Tags: Immigration | Marijuana | booker | durbin | pelosi | warren

No Backbone in DC Swamp for Consistency on Pot, Immigration

No Backbone in DC Swamp for Consistency on Pot, Immigration

By Monday, 08 January 2018 02:03 PM Current | Bio | Archive

Flouting federal immigration laws by so-called sanctuary cities and the state of California is not the first effort to thumb noses at federal law.

The movement to legalize recreational and so-called  medical marijuana (cannabis) is spreading like a destructive California wildfire and has outpaced the sanctuary city movement — so far. Keep in mind that under federal law, marijuana is considered an illegal Schedule I drug — like heroin and LSD.

In sanctuary cities, it's permissible for local officials to defy federal immigration laws and protect illegal immigrants who have committed crimes. In states that have legalized pot in some form, it's permitted although illegal under federal law.

We now have two federal laws which some state and local politicians feel they are not obligated to follow and, in the case of pot, have state laws contradicting federal ones.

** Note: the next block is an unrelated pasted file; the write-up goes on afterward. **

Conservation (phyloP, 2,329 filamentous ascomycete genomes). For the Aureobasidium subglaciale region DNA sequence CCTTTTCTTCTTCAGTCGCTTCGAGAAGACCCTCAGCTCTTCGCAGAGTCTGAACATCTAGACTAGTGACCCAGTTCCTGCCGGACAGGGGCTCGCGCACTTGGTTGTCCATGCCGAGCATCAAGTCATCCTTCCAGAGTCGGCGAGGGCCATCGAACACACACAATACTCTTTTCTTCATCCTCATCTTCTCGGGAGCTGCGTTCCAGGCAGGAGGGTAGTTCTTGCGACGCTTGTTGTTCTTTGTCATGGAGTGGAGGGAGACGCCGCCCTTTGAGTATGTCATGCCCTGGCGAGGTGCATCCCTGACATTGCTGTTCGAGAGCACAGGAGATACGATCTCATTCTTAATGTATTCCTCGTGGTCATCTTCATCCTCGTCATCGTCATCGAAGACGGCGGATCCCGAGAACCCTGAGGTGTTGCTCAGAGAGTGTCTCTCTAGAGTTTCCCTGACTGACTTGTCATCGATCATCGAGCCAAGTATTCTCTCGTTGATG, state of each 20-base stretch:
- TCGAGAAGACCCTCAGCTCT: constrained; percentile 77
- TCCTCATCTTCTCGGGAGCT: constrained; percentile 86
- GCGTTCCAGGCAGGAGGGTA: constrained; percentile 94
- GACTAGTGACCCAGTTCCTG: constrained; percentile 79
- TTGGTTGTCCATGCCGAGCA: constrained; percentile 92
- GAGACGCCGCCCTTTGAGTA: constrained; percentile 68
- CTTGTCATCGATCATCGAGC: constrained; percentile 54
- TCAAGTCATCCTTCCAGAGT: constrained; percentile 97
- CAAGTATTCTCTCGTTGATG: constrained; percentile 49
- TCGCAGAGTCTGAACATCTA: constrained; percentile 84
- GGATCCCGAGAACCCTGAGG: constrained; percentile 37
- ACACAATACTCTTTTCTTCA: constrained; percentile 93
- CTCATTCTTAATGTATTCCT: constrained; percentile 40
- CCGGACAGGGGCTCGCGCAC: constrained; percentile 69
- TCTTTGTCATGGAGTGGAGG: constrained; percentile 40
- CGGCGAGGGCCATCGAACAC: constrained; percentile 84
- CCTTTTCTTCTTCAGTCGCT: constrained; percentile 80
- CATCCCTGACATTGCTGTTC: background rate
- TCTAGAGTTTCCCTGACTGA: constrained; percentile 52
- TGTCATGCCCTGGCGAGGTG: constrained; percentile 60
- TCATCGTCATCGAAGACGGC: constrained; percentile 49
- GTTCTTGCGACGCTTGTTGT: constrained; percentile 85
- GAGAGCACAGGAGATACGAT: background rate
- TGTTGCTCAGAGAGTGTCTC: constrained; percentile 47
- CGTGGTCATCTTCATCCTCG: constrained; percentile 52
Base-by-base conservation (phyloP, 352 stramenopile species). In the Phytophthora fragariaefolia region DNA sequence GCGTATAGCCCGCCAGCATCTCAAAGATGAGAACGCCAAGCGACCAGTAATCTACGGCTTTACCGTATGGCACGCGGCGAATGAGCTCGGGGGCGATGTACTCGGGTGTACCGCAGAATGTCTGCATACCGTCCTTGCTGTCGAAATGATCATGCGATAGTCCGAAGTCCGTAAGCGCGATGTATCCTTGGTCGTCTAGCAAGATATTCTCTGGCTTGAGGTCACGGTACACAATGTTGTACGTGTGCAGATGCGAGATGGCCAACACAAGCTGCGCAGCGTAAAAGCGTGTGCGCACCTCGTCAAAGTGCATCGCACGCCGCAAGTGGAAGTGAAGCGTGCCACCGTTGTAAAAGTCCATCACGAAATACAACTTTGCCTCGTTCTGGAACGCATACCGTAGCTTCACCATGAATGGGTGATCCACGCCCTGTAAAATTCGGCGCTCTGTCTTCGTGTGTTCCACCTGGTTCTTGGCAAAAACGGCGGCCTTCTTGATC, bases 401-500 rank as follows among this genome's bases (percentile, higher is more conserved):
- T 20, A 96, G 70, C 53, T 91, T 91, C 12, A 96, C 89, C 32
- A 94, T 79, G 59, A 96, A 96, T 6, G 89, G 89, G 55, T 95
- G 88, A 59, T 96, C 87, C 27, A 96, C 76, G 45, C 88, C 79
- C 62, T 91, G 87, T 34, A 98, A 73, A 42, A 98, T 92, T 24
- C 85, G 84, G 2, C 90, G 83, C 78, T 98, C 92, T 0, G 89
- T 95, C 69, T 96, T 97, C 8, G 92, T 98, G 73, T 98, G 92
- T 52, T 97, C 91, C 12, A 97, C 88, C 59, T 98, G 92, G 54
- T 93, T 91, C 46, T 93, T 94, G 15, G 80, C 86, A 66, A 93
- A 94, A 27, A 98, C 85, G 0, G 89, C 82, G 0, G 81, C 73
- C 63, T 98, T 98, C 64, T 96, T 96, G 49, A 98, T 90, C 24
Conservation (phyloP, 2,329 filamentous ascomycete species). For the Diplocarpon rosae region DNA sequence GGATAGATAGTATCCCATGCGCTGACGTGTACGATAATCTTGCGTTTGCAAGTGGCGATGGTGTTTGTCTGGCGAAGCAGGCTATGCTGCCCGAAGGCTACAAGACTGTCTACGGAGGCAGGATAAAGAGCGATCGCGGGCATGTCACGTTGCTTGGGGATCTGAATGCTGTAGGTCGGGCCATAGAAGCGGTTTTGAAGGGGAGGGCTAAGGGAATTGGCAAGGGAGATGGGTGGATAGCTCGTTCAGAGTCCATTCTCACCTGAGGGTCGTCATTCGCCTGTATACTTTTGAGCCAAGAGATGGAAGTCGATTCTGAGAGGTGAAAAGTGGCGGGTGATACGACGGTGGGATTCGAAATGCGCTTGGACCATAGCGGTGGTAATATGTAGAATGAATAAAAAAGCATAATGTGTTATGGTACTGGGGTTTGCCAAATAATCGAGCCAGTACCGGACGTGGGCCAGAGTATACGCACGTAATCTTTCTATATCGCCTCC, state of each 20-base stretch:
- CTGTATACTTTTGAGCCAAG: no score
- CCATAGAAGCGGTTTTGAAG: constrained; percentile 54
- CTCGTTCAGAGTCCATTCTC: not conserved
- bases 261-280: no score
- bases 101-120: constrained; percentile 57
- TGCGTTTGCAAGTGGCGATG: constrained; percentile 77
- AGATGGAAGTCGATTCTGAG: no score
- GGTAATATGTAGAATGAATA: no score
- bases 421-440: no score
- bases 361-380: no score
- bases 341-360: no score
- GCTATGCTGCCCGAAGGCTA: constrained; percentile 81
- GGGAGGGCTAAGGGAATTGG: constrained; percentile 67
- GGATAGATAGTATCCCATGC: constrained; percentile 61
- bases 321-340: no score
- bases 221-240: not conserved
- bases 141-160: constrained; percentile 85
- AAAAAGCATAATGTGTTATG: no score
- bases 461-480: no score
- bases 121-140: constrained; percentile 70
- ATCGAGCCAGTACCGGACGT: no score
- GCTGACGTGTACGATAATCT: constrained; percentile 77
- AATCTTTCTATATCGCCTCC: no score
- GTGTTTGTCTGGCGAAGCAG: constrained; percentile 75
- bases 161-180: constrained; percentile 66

In a March of 2017 article in this space, I said that "Democratic officials in sanctuary cities openly defying federal immigration laws remind me of those Democratic segregationist governors in the south who challenged and disobeyed federal civil rights laws." Their argument — state’s rights!

That’s the same argument being used by those defending their right to legalize pot.

As usual, the Obama administration took the easy way out and by executive fiat instructed U.S. Attorneys not to prosecute pot offenses in states where it was legal under state law.

Now pot advocates and many Republican and Democrat politicians are upset with Attorney General Jeff Sessions because he has rescinded the Obama directive.

They don’t mention that Gov. Chris Christie, R-N.J. Chairman of the president’s commission on opioids, said that the current push for marijuana legalization could further fuel the opioid epidemic.

In a letter released with the commission’s final report in November, Christie said that there was a "lack of sophisticated outcome data on dose, potency, and abuse potential for marijuana which mirrors the lack of data in the 1990’s and early 2000 when opioid prescribing multiplied leading to the current epidemic."